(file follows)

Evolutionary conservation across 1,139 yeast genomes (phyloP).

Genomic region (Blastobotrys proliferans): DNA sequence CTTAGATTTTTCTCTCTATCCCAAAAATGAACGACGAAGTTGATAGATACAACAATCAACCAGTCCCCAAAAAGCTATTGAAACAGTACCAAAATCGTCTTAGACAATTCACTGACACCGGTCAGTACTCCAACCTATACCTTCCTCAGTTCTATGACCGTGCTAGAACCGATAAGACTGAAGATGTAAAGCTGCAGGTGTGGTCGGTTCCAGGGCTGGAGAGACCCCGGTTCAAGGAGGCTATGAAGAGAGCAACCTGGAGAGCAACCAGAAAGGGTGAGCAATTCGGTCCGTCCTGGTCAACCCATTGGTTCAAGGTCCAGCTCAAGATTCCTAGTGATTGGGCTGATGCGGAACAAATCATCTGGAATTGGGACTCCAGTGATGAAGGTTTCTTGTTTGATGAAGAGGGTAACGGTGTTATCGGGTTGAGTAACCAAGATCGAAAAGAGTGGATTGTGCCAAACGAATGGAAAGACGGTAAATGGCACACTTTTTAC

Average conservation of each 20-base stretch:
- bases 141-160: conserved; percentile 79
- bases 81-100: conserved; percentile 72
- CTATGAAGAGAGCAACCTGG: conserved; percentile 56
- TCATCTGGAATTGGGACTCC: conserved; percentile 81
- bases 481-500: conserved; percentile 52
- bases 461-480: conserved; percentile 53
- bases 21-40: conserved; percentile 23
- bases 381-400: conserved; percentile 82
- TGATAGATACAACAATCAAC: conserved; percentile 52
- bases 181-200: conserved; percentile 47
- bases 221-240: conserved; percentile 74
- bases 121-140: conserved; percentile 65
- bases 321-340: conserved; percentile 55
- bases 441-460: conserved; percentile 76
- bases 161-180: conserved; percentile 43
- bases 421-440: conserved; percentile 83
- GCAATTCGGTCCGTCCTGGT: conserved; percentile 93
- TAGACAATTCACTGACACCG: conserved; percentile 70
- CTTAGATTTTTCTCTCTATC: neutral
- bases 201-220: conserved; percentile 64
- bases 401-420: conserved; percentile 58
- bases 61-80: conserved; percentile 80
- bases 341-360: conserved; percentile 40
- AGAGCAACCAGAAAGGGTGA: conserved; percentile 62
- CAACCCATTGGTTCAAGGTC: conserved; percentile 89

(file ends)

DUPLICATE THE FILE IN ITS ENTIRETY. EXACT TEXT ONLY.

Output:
Evolutionary conservation across 1,139 yeast genomes (phyloP).

Genomic region (Blastobotrys proliferans): DNA sequence CTTAGATTTTTCTCTCTATCCCAAAAATGAACGACGAAGTTGATAGATACAACAATCAACCAGTCCCCAAAAAGCTATTGAAACAGTACCAAAATCGTCTTAGACAATTCACTGACACCGGTCAGTACTCCAACCTATACCTTCCTCAGTTCTATGACCGTGCTAGAACCGATAAGACTGAAGATGTAAAGCTGCAGGTGTGGTCGGTTCCAGGGCTGGAGAGACCCCGGTTCAAGGAGGCTATGAAGAGAGCAACCTGGAGAGCAACCAGAAAGGGTGAGCAATTCGGTCCGTCCTGGTCAACCCATTGGTTCAAGGTCCAGCTCAAGATTCCTAGTGATTGGGCTGATGCGGAACAAATCATCTGGAATTGGGACTCCAGTGATGAAGGTTTCTTGTTTGATGAAGAGGGTAACGGTGTTATCGGGTTGAGTAACCAAGATCGAAAAGAGTGGATTGTGCCAAACGAATGGAAAGACGGTAAATGGCACACTTTTTAC

Average conservation of each 20-base stretch:
- bases 141-160: conserved; percentile 79
- bases 81-100: conserved; percentile 72
- CTATGAAGAGAGCAACCTGG: conserved; percentile 56
- TCATCTGGAATTGGGACTCC: conserved; percentile 81
- bases 481-500: conserved; percentile 52
- bases 461-480: conserved; percentile 53
- bases 21-40: conserved; percentile 23
- bases 381-400: conserved; percentile 82
- TGATAGATACAACAATCAAC: conserved; percentile 52
- bases 181-200: conserved; percentile 47
- bases 221-240: conserved; percentile 74
- bases 121-140: conserved; percentile 65
- bases 321-340: conserved; percentile 55
- bases 441-460: conserved; percentile 76
- bases 161-180: conserved; percentile 43
- bases 421-440: conserved; percentile 83
- GCAATTCGGTCCGTCCTGGT: conserved; percentile 93
- TAGACAATTCACTGACACCG: conserved; percentile 70
- CTTAGATTTTTCTCTCTATC: neutral
- bases 201-220: conserved; percentile 64
- bases 401-420: conserved; percentile 58
- bases 61-80: conserved; percentile 80
- bases 341-360: conserved; percentile 40
- AGAGCAACCAGAAAGGGTGA: conserved; percentile 62
- CAACCCATTGGTTCAAGGTC: conserved; percentile 89